narcotic addiction recovery

Improving Your Well-Being for Narcotic Addiction Recovery

Addiction adversely affects the mind and body, and the road to recovery can be long — but most people forget about the importance of self-care during recovery. Treatment involves treating yourself well, too, and that means getting in the right nutrition and exercise to help your body adjust along the way.

No matter why the sufferer used narcotics, they lost sight of self-care. It becomes much like having to learn essential processes all over again, similar to a patient who had a stroke. Addicted patients often have short stays in treatment facilities, so nutrition and working out aren’t usually on the menu during those first 30 days of trying to get sober. Here are three reasons why that needs to change.

1. Nutrition Critical for Self-Care and Recovery

Unfortunately, many treatment programs don’t actively link diet to recovery. Many people forget the connection between personal diet and emotional and physical health. The whole self matters in the recovery process, and re-education regarding nutrition and recovery will give the sufferer more tools to empower their healing process.

When the person seeks help, the addicted body is often malnourished since the addiction is at war with the body and its ability to absorb and process nutrients. It also doesn’t help that the patient hasn’t eaten well — or sometimes at all — while struggling with their narcotic addiction.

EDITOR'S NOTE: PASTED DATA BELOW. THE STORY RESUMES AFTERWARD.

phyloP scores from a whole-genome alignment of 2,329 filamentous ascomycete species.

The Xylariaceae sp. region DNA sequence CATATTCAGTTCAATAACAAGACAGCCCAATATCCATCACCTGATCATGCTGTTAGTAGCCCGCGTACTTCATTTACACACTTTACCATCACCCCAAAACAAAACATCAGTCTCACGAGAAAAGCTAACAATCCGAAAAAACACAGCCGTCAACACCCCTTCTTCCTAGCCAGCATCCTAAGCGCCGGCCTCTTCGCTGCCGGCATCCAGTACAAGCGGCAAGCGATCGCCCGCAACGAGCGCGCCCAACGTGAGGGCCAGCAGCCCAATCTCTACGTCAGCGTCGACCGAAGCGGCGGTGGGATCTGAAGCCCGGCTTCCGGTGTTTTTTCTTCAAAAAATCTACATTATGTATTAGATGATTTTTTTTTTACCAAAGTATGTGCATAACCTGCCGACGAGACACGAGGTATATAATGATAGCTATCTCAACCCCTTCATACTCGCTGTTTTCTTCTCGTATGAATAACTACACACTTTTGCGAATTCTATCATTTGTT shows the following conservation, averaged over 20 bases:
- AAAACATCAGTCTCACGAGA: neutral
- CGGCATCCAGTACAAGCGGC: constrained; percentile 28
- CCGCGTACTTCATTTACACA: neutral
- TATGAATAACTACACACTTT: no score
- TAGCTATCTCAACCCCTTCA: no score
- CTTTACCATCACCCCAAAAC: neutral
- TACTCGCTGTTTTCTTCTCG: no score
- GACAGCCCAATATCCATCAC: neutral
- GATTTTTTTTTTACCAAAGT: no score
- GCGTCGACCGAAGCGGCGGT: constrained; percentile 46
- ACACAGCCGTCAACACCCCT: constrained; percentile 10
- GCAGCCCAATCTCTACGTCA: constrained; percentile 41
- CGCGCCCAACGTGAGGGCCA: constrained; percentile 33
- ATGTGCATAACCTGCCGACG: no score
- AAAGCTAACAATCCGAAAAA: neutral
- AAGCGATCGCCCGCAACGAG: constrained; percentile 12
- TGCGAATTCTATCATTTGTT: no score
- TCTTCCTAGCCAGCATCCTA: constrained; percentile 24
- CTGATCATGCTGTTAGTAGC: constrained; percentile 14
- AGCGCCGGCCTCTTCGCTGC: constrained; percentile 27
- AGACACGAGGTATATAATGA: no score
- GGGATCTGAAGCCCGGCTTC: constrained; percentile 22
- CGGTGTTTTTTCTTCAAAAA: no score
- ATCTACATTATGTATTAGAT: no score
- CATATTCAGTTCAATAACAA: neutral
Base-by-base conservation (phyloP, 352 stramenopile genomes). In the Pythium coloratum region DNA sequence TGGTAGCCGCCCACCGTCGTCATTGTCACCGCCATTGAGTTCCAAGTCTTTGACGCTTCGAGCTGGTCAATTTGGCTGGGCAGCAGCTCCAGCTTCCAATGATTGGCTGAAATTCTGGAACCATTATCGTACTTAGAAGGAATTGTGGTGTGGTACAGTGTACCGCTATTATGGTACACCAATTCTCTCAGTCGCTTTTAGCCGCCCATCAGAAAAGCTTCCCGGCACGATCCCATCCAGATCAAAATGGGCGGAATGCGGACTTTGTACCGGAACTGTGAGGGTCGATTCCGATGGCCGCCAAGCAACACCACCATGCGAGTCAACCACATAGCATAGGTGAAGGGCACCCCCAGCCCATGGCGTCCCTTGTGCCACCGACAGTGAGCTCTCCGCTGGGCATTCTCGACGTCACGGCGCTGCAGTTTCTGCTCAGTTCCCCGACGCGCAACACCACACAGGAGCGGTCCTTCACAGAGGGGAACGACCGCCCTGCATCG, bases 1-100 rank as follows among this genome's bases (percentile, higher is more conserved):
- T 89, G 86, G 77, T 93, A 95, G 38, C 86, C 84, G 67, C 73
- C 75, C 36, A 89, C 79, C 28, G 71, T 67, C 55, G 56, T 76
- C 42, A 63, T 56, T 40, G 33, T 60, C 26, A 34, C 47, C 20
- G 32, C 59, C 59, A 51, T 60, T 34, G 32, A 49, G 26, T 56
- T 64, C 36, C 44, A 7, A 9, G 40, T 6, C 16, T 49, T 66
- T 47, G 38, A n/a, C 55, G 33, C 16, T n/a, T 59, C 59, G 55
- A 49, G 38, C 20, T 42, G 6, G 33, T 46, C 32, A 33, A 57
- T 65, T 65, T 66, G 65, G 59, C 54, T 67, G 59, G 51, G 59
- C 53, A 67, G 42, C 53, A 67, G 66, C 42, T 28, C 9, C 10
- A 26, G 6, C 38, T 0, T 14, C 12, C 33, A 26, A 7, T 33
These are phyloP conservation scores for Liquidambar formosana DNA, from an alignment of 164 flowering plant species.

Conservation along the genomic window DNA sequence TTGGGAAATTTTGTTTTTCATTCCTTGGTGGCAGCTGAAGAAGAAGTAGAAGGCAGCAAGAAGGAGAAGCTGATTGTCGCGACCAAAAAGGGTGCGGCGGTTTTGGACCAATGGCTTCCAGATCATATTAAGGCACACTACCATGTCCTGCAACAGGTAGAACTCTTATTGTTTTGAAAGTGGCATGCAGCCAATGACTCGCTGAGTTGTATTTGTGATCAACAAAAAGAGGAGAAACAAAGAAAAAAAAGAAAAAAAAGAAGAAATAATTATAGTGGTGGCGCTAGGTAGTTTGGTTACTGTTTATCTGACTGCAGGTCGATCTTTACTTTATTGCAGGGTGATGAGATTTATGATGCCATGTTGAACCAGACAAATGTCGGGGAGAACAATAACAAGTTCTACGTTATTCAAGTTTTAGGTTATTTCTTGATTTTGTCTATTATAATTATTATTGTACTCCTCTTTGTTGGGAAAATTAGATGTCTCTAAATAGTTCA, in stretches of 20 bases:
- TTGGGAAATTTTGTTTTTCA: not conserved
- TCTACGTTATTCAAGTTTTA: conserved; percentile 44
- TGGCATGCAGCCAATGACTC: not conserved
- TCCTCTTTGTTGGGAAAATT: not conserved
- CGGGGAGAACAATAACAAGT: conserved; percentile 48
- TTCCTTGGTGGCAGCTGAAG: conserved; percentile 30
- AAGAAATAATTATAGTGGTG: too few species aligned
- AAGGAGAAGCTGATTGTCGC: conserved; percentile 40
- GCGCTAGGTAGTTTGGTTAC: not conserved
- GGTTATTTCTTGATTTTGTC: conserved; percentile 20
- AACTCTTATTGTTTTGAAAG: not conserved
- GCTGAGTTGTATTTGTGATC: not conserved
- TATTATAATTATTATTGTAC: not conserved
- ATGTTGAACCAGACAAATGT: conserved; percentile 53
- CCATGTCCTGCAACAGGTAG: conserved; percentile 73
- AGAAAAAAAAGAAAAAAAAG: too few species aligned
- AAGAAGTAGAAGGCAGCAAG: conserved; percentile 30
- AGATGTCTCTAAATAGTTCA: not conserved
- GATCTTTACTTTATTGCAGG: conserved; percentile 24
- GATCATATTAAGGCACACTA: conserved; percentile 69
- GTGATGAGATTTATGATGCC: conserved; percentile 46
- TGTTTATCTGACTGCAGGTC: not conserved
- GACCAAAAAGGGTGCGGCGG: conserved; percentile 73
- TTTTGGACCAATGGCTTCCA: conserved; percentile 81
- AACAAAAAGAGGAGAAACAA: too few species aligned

The kind of malnutrition a person experiences differs depending on what substance they abused. Opiate addicts typically show deficiencies in vitamins B6 and D, calcium and iron, and cocaine addicts experience lows in fatty acids and omega-threes. Alcoholics experience more deficiencies than others since alcohol makes the body excrete more nutrients.

Young female addicts are at higher risk for osteoporosis due to loss of calcium, and magnesium deficiency often presents itself as anxiety, insomnia and physical weakness. Alcoholics present their B-vitamin deficiencies as factor-deficiency anemia, and slow healing wounds reveal vitamins C and K issues.

2. Addicted Patients Need Real Food

Supplements can help as a stop-gap measure, but they don’t address the real problem in a long-term way.

People need real food, and addicts commonly crave processed food high in added sugar, refined carbohydrates, salt and unhealthy fats due to reward-seeking behavior. That reinforces negative neural pathways in the brain, whereas real, healthy food helps to heal those pathways, add nutrition to the body and provide the body and mind with more resources on the road to recovery. Not to mention, having a real meal builds a sense of community and can help to create a feeling of calmness.

If addicted patients keep filling their body with the wrong foods, it leads to increased risk of debilitating diseases overall, such as cardiovascular disease or diabetes. So, what should programs feed recovering addicts while empowering their choices with education? In general, they should follow these guidelines:

• Decrease added sugar and provide natural sugar staples, such as citrus to stabilize blood sugar and improve anxiety, depression and mood.
• Replace — or at least reduce — refined carbohydrates with whole grains.